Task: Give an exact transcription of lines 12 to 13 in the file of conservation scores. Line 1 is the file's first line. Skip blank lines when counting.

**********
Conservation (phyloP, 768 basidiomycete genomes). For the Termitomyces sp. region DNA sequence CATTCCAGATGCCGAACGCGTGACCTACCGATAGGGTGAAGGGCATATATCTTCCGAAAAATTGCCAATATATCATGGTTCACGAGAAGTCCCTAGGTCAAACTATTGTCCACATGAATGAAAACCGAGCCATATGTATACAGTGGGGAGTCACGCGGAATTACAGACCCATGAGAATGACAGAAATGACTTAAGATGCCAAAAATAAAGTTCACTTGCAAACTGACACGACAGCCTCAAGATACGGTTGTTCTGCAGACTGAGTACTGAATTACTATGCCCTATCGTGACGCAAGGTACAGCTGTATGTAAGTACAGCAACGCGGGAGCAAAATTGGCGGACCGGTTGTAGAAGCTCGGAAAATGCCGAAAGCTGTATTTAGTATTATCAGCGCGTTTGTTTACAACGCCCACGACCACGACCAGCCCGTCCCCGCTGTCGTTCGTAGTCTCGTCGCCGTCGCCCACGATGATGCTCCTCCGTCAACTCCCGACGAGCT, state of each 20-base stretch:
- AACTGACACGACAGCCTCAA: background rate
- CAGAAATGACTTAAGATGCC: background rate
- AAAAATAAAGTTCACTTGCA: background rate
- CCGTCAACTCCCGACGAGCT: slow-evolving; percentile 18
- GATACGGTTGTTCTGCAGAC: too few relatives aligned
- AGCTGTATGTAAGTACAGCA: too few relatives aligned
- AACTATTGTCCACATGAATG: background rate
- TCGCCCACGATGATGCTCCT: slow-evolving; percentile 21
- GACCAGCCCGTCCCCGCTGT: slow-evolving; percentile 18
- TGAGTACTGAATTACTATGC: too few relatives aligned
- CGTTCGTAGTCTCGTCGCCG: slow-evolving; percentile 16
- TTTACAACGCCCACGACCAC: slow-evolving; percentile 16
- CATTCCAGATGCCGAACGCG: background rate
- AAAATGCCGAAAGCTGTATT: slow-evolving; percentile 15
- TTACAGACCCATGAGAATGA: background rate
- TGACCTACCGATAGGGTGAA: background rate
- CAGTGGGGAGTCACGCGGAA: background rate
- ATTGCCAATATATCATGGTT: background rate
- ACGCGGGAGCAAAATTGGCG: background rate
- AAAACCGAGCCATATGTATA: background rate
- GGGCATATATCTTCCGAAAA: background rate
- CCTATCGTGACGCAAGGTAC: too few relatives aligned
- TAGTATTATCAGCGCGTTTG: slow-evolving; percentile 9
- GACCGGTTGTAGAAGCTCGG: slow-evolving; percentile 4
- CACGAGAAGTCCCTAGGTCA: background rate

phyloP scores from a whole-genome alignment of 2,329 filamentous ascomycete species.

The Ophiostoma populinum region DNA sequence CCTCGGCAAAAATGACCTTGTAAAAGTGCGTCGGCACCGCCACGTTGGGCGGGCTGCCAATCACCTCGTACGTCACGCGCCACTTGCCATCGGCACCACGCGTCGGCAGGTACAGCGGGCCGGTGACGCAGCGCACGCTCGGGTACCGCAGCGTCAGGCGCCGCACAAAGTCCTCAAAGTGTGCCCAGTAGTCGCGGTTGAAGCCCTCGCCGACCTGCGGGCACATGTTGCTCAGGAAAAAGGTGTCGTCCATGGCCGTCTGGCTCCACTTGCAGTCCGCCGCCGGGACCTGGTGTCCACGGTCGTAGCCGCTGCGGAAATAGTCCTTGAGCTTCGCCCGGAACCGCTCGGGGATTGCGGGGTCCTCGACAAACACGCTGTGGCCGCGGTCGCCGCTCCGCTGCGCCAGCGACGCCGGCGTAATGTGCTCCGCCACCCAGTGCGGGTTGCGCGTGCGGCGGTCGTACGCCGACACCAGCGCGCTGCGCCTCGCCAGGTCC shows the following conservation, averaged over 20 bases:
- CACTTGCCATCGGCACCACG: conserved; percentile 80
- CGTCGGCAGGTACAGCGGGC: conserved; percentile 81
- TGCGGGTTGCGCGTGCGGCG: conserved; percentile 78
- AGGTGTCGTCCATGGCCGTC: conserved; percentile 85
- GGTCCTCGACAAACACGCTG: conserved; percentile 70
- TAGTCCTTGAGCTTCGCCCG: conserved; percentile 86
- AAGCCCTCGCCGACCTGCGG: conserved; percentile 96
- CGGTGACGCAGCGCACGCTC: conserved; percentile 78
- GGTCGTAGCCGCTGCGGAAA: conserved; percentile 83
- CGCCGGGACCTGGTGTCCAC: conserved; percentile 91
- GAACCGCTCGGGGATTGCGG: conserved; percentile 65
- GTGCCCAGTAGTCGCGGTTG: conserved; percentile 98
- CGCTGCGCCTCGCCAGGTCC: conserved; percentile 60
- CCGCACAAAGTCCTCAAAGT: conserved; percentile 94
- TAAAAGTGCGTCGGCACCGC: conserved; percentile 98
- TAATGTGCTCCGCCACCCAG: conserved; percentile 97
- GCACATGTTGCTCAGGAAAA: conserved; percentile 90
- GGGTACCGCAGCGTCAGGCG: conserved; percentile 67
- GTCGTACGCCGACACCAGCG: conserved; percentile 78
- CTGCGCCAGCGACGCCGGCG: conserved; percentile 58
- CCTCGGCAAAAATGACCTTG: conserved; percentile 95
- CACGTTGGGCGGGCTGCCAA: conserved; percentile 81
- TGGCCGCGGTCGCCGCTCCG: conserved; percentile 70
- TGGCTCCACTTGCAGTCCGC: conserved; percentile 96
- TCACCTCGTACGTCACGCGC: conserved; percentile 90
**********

- CGTTCGTAGTCTCGTCGCCG: slow-evolving; percentile 16
- TTTACAACGCCCACGACCAC: slow-evolving; percentile 16